Thursday, November 1, 2007


This is cool. This is essentially the finished house, without the paint. All of these different lines would probably make an interesting study in perspective in an art class. The vertical lines under the porch will be painted barn red, and the horizontal cedar siding to the left will receive a stain called "Oracle Sun". I wonder who came up with that name.

Still to come are the porch lights, and the concealed speakers.

Tuesday, October 30, 2007

We've Got Gas!

While it's not much to look at, this addition is very significant. The black circular thing in the middle of the photo is the lp (liquid petroleum, or propane) connection to the house. Lp gas will be used for the furnace and the cooktop. Our water heater is electric, in anticipation of the addition of a wind turbine in a few years. This type of fuel is common in rural locations where natural gas lines are not present. We will also utilize a small, efficient Lopi wood burning stove, set atop a one piece limestone hearth cut from the historic quarry at Stone City, Iowa. For those of you familiar with landscaping materials, Stone City is adjacent to Amamosa, hence, "Anamosa" stone. Stone cut from this quarry was used as the skin of the new(ish) Disney theatre in southern California, and many other significant buildings around the continent. So we figured it would be ok for our house.
One drawback of lp gas is that it requires a storage apparatus, which needs to be located in a conspicuous location so it can be refilled. But hey, wouldn't it be fun to decorate it? We've considered a few options, including a Yellow Submarine, camouflage, a "Have a Nice Day" smiley face, Extra Strength Tylenol, and probably others that escape me at the moment. Guess what? That's right...we'd love to hear your ideas! How about trying that "comment" link, and let us know what you think? We're not sure if we can even paint it, since we're renting it, but we'd love to hear your ideas! Maybe a Yum Yum Farm logo?

Oh Cedar!

We put this picture first so you can click on and enlarge it. This is the cedar lap siding being applied to the kitchen "bump out" on the northeast corner of the Yum Yum Farm house. If you zoom in you'll notice that the siding is precisely mitered at the corner, rather than having a trim piece to finish it off. This takes great care and precision, and yields a really cool horizontal wrap around effect. The framers (Jensen-Sedlacek, from Parnell--you remember, the suburb of North English and Williamsburg) are carefully completing this work. The portion of the dining porch below the windows will be covered in the same manner. Go ahead and zoom in, and you'll see faint red lines on the Tyvek above the cedar. Our craftsmen have carefully measured and snapped chalk lines for each and every board for precise placement. We're not worthy!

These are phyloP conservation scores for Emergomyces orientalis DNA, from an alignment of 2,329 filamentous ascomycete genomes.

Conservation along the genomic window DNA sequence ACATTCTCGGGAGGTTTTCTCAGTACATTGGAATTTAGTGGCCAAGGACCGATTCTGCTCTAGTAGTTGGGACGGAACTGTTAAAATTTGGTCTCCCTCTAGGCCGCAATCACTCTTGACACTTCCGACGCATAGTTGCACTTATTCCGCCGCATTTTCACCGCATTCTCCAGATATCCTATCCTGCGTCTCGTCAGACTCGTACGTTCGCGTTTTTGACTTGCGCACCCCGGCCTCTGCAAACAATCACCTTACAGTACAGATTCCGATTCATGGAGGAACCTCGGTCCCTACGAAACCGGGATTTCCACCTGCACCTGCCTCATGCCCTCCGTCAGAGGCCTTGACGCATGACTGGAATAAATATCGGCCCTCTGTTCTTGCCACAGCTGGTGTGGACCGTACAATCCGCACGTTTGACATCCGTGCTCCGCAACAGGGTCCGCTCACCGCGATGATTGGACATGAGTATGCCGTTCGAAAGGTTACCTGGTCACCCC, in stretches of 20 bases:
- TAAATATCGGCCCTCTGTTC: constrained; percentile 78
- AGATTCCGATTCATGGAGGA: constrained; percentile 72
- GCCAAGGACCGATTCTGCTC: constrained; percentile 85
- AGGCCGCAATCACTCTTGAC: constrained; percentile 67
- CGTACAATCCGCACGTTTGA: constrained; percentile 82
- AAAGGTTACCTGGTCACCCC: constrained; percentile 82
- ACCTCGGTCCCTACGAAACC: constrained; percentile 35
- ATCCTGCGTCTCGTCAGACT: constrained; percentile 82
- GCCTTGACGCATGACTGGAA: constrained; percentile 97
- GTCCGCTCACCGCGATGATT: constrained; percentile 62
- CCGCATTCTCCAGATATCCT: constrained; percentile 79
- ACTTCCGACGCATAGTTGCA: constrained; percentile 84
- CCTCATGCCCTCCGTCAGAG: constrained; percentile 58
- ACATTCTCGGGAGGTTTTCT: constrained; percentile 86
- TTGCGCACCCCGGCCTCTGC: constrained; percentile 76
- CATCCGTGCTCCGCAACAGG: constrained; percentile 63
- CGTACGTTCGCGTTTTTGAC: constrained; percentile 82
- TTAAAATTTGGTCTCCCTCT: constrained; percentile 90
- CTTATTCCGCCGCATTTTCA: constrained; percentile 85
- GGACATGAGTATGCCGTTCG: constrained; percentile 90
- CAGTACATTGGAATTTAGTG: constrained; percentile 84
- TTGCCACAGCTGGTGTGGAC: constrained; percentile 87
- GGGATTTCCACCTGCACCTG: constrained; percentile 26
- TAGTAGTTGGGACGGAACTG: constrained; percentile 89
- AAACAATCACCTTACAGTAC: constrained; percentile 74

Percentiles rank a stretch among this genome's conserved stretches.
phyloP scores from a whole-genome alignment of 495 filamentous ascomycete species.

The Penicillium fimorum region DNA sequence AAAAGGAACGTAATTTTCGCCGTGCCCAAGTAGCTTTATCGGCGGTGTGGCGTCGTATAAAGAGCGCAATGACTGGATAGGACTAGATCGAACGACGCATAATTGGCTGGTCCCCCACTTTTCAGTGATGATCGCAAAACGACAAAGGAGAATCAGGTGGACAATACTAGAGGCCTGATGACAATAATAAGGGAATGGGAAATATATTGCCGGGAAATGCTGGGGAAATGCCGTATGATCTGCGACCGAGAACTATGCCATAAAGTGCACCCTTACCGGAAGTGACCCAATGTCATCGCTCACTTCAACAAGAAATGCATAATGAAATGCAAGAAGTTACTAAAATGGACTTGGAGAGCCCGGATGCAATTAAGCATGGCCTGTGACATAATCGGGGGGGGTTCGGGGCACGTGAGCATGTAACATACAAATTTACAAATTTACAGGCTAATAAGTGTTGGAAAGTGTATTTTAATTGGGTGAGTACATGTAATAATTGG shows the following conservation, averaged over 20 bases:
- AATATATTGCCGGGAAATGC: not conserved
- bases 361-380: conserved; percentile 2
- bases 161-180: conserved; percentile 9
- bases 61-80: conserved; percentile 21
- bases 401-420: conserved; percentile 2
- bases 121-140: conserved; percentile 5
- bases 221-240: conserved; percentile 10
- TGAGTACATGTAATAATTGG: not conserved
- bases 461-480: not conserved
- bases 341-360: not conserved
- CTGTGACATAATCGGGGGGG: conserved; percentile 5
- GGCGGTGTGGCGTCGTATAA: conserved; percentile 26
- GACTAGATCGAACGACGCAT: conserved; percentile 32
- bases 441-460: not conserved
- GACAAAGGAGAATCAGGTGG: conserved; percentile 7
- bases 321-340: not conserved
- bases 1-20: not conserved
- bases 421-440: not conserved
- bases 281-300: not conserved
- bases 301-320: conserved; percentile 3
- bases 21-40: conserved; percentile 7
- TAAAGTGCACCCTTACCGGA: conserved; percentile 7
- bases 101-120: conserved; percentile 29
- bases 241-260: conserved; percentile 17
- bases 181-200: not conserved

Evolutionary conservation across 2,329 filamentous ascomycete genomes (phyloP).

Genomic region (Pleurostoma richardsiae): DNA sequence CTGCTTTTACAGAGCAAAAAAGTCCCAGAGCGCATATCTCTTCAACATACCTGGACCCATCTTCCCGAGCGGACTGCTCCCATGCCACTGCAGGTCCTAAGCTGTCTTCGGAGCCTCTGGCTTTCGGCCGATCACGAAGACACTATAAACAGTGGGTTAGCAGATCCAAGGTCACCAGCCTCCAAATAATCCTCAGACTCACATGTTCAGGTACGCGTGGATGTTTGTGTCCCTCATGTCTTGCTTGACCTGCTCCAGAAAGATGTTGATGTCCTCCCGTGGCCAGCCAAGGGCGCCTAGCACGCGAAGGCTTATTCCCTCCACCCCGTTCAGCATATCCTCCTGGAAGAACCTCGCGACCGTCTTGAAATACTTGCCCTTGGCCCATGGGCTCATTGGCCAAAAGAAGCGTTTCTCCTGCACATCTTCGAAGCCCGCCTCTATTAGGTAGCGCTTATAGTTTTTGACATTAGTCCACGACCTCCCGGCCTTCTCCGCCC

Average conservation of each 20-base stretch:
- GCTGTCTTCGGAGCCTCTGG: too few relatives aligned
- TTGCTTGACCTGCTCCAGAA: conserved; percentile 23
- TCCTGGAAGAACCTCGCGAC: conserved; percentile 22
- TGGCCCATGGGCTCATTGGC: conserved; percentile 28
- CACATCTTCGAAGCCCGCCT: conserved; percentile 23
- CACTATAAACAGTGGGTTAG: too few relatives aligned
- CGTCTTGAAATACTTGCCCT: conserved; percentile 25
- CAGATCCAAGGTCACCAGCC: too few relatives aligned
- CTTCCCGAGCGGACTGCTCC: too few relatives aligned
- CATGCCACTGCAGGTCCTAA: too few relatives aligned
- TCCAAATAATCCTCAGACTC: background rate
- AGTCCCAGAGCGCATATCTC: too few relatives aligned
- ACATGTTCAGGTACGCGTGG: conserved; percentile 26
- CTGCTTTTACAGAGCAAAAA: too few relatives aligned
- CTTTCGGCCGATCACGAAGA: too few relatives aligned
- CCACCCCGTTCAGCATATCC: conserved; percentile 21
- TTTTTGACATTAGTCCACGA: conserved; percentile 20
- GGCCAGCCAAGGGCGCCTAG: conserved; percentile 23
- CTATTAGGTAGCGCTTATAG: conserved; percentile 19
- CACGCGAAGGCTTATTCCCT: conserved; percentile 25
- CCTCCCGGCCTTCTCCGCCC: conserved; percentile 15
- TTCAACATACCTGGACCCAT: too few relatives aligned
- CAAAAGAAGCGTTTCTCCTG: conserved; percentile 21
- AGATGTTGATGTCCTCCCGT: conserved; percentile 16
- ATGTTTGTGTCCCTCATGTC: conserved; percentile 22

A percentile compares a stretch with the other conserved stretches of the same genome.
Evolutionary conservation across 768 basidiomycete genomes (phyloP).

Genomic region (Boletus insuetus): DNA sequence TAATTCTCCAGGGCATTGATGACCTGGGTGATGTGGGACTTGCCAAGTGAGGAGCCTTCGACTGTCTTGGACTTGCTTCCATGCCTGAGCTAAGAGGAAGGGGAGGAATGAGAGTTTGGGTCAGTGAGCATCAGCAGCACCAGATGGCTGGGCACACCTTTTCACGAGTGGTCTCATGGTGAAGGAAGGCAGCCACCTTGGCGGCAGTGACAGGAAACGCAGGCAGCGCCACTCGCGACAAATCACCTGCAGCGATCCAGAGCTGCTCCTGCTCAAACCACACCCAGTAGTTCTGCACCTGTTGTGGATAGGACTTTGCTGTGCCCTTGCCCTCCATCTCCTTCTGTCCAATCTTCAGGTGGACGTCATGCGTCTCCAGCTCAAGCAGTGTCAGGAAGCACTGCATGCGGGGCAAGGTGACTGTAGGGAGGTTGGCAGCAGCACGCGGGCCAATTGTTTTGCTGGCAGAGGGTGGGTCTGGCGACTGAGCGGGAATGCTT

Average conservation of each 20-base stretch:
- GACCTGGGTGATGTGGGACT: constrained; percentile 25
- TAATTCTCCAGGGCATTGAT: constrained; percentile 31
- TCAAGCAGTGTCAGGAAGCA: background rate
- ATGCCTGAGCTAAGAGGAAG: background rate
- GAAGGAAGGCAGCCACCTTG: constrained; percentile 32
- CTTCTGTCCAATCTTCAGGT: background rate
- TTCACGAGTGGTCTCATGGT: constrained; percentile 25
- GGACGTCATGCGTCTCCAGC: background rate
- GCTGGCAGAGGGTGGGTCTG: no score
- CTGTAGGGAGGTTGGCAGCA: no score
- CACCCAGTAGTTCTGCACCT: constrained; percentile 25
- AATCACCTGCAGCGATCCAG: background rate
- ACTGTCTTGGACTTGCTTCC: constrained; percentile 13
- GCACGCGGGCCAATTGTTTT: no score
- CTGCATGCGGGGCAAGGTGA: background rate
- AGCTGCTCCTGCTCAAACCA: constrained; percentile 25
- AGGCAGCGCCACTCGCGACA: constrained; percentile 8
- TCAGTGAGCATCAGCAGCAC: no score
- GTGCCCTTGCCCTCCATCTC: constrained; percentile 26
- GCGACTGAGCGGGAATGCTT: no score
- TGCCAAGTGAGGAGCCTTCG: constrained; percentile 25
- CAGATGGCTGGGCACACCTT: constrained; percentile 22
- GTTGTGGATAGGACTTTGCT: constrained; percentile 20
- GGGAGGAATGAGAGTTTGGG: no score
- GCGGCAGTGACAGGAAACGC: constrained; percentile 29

Bienvenido a la casa de Yum Yum! Here's the long awaited front door, a lovely maple surrounded by side and top glass "lights". This is a Dutch door, or as I call it, a Mr. Ed door. Notice the seam across its midsection. This is one of those 2-section doors that will allow us to open the top while the bottom remains closed, so Mr. Ed can stick his head in and report on the goings-on-about-the-farm. Another mix of modern and traditional!

Monday, October 29, 2007

Southern Accents

The influence of the Yum Yum Farm House has spread far and wide, as evidenced by this structure at the wonderful Museum of Appalachia, in Norris, Tennessee. But seriously, this is a good example of how the house mimics a traditional shape found on farmsteads throughout the country. What were we doing in eastern Tennessee, you ask? Well, thanks for asking! Joanna's aunt Wanda, who resides in nearby Clinton, Tennessee, many years ago came into possession of three pieces of furniture that originally belonged to her (Joanna's) great grandparents. Turns out aunt Wanda and uncle Bob are moving, and didn't have a good spot for the lovely old pieces. So, Yum Yum Farmers to the rescue! Not only did we have a wonderful visit with Wanda, Bob, and Joanna's cousin Paige (remember the earlier post: "This House is Soooo Rad!"), but we now have a comfy chair, rocker, and loveseat with more than a century of history in the family! You'll see them in future posts. We can't wait for our beloved hosts to visit us and the heirloom furnishings in the Yum Yum Farm house, which is now in its final stages of construction.

How could I forget? Watching cautiously as the furniture is removed from the house is the newest member of the family, Barney. The entirety of our family has a weakness for felines, and we are honored to celebrate his arrival! Since the kitties in our family don't travel very well, this is probably the closest he'll get to a visit to the Yum Yum Farm. Welcome to the family Barney!